Squash Varieties 101

Squash Varieties 101 | Get Inspired Everyday!

Squash Varieties 101 | Get Inspired Everyday!

Winter Squashes are a great source of complex carbohydrates, dietary fiber, and they’re loaded with vitamins and minerals! They’re a great source of Vitamin A and C, several of the B vitamins, iron, beta carotene, and Omega 3 fatty acids – who knew?

That being said, I’ve never been a squash fan until recently. So what’s changed you might ask? I’ve finally learned how to prepare squash according to it’s variety and what characteristics I can expect out of it. That’s all it took to turn me into a squash fan. Sad to say, I’ve been intimidated by squash most of my life – for starters, you have to crack into one of those things and that can be intense. And then, how on earth do you cook it? Solving the answers to these questions has gotten squash on the table multiple times a week now!

Squash Varieties 101 | Get Inspired Everyday!

Delicata Squash

First up, delicata squash – it’s a relatively small squash so that’s a good place to start. As a bonus the skin is edible so it doesn’t have to be peeled – yay! I just slice this one into rounds (peel and all) and roast it on parchment in the oven drizzled with olive oil and sea salt at 425°F. It makes a great addition to your salads and I’ll be featuring a recipe soon using delicata instead of tomatoes for a Winter Caprese Salad.

Squash Varieties 101 | Get Inspired Everyday!

Acorn Squash

Even though acorn squash is one of my least favorites (because it’s not quite as smooth as butternut; sorry I’m definitely a butternut fan) I’ve found that I like to have acorn around to add to my recipes. My preferred method is to cut it in half, scrape out the seeds, and roast the halves face down on parchment at 400°F for about 30 minutes. I usually do several squashes at once and store them in the refrigerator. That way, I can stuff them and have dinner ready in 30 minutes, or I can scrape out the roasted squash and add it to scrambled eggs in the morning. Adding some roasted squash to Thai Curry or a Spaghetti Sauce are a couple more super quick ways to add vegetables to your dinner.

Squash Varieties 101 | Get Inspired Everyday!

Spaghetti Squash

I like to use spaghetti squash instead of pasta or noodles. Notice that I didn’t say replace, I love spaghetti squash as a way to add more servings of vegetables to dinner but it by no means replaces pasta. It’s good but different, and I don’t like to compare a vegetable to pasta or noodles because it’s like apples to oranges – just can’t be done! Anyways, I happen to love the flavor of spaghetti squash and I like to serve it alongside my Easy Meatballs with Spaghetti Squash. It’s also really good stir-fried as Pad Thai, and as a crust for quiche.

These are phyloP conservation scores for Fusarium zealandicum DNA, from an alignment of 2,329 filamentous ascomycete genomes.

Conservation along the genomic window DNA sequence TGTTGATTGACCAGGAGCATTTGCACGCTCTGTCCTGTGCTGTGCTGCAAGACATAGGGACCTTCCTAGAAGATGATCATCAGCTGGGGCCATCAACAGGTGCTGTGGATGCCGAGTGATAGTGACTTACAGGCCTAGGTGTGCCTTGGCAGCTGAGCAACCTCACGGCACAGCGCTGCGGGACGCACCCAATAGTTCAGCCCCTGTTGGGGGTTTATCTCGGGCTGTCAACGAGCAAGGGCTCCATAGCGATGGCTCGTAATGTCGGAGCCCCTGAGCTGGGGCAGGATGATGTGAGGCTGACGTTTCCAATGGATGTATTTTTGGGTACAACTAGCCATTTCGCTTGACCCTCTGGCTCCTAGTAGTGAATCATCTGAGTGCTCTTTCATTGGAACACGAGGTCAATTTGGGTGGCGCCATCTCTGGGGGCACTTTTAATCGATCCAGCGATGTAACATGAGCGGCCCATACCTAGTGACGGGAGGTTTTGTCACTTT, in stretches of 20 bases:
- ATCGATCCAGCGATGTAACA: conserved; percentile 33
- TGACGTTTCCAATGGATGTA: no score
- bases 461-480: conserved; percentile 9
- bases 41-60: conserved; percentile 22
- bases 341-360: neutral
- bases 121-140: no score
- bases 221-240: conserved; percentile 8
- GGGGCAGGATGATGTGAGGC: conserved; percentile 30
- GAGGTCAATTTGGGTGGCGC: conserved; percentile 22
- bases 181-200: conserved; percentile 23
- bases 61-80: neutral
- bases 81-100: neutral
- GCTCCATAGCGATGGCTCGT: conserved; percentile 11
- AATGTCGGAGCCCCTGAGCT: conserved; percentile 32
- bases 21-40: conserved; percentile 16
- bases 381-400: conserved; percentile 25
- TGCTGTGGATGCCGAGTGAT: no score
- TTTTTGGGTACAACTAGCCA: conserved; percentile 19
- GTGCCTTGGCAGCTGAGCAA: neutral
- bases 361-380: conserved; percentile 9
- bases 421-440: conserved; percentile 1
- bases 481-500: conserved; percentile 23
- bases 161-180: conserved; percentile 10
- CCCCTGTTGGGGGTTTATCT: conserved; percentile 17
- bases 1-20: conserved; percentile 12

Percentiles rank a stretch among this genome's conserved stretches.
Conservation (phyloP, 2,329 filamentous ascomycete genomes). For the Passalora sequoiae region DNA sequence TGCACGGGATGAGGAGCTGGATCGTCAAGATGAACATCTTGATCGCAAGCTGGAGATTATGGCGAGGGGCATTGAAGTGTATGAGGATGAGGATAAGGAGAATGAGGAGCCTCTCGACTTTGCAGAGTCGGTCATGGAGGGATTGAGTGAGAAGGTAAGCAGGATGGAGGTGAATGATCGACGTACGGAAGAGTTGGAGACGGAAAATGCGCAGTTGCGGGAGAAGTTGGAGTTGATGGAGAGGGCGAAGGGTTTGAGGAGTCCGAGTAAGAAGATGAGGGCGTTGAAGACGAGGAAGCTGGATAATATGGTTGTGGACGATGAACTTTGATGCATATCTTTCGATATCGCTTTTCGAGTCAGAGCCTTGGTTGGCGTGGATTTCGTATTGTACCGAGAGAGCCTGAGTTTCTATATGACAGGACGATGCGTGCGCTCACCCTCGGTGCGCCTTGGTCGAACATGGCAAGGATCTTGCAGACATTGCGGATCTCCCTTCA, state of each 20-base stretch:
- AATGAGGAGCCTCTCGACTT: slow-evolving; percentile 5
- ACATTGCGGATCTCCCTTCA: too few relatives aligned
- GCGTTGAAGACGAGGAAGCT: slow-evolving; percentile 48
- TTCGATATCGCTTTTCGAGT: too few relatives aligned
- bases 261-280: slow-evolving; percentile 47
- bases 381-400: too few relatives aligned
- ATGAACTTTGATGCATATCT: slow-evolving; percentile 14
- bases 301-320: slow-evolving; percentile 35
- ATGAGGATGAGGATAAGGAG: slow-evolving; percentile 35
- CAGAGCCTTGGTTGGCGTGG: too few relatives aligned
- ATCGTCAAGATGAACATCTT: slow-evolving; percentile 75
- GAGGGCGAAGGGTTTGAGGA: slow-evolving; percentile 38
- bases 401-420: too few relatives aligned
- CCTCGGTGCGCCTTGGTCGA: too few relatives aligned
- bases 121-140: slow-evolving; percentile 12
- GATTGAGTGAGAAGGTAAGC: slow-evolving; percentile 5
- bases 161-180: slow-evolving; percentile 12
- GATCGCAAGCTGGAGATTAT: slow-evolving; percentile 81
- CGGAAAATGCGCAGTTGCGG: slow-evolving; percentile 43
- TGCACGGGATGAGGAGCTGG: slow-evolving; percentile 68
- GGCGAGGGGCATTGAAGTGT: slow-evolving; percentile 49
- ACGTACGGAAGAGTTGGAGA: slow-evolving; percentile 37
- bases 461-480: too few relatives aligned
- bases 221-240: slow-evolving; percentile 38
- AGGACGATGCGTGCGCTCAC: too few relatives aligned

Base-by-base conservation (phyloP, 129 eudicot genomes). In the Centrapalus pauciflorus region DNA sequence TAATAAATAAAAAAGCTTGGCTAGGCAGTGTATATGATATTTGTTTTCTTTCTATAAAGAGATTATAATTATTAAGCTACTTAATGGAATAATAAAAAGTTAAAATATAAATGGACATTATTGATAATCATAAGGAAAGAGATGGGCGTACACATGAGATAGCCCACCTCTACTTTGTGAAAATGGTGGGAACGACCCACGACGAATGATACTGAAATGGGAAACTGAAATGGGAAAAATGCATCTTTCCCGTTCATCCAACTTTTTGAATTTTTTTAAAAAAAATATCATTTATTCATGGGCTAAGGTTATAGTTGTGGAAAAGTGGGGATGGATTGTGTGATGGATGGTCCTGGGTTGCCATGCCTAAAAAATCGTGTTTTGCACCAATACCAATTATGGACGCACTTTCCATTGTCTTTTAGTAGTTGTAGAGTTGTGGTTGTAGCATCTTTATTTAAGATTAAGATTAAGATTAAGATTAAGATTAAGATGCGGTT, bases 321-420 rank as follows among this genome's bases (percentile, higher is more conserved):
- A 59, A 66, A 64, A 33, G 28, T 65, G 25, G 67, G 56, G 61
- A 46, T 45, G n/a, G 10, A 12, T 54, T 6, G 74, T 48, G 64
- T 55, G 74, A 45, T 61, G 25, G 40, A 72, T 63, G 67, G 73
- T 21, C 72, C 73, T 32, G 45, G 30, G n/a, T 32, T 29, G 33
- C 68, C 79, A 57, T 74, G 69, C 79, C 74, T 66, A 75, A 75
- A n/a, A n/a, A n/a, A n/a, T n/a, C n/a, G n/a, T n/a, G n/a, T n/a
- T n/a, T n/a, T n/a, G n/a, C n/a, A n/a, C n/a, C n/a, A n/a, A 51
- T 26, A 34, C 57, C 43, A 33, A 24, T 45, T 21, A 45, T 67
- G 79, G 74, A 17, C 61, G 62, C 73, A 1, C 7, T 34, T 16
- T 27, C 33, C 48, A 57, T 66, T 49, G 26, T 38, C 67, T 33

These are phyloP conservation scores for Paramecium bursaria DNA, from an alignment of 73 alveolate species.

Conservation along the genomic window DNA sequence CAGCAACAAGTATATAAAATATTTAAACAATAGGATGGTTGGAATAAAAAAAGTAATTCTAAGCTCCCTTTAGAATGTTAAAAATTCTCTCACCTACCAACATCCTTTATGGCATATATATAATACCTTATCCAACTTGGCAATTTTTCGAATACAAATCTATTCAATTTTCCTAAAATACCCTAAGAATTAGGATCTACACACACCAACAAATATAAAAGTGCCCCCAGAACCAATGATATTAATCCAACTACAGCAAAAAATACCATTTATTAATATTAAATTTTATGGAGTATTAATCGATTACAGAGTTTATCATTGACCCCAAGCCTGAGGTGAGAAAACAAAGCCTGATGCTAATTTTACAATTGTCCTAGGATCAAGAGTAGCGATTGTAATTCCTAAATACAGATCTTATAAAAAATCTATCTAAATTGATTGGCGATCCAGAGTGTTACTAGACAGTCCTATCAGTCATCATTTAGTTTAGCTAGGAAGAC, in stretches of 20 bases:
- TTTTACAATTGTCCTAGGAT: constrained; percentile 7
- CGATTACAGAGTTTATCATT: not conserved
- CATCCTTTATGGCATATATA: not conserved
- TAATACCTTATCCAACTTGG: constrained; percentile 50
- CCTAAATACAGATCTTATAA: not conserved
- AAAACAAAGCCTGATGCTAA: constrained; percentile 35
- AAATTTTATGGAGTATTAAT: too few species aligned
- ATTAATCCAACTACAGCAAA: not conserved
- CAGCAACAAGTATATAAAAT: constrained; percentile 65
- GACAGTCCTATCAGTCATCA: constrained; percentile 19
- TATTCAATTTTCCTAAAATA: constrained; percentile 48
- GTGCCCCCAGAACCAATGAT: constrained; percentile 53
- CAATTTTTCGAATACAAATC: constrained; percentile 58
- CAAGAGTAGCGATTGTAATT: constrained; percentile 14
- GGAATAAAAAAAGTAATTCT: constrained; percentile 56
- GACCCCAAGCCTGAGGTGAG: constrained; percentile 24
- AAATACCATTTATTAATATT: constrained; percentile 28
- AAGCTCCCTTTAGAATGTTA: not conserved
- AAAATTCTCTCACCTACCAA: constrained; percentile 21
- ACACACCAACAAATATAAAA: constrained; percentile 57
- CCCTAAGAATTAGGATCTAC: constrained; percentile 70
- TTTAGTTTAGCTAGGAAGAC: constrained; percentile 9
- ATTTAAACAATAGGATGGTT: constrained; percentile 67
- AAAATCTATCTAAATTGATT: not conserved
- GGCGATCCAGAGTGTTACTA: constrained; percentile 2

Squash Varieties 101 | Get Inspired Everyday!

Butternut Squash

And finally, butternut – my favorite! I can’t help it, I’m totally partial to the creamy – smooth texture of this squash and it’s great flavor. I normally prepare butternut by peeling, seeding, and cutting it into cubes. I place the butternut cubes on a parchment lined baking pan, drizzle with olive oil and sea salt, and roast at 425°F until the squash cubes are tender and golden brown on one side. These little cubes of caramelized goodness are good for just about everything from salad to vegetable hash with fried eggs. It makes a great creamy sauce when puréed and I love throwing in some roasted butternut into a lasagna paired with a sage cream sauce – yum! My absolute favorite is a cream sauce that I developed last winter with rosemary, parmesan, and roasted butternut squash (recipe coming this winter).

Squash Varieties 101 | Get Inspired Everyday!

Perhaps most importantly, is how to get into a squash as they seem to resist this quite well. First, start with a big chef’s knife and second, make sure that it’s sharp because that significantly reduces the amount of work that you have to do. I start by getting the knife started into the squash. Once the knife gets to the place where it usually gets stuck, I raise the knife (still attached to the squash) and bring it down hard on the cutting board a couple of times until it splits in half. To be on the safe side, make sure your other hand is no where near the cutting board, in fact I keep mine tucked behind my back. With this method, I can split a squash in just a few seconds instead of trying to hack into it for 10 or 15 minutes.

What’s your favorite squash and how do you prepare it?

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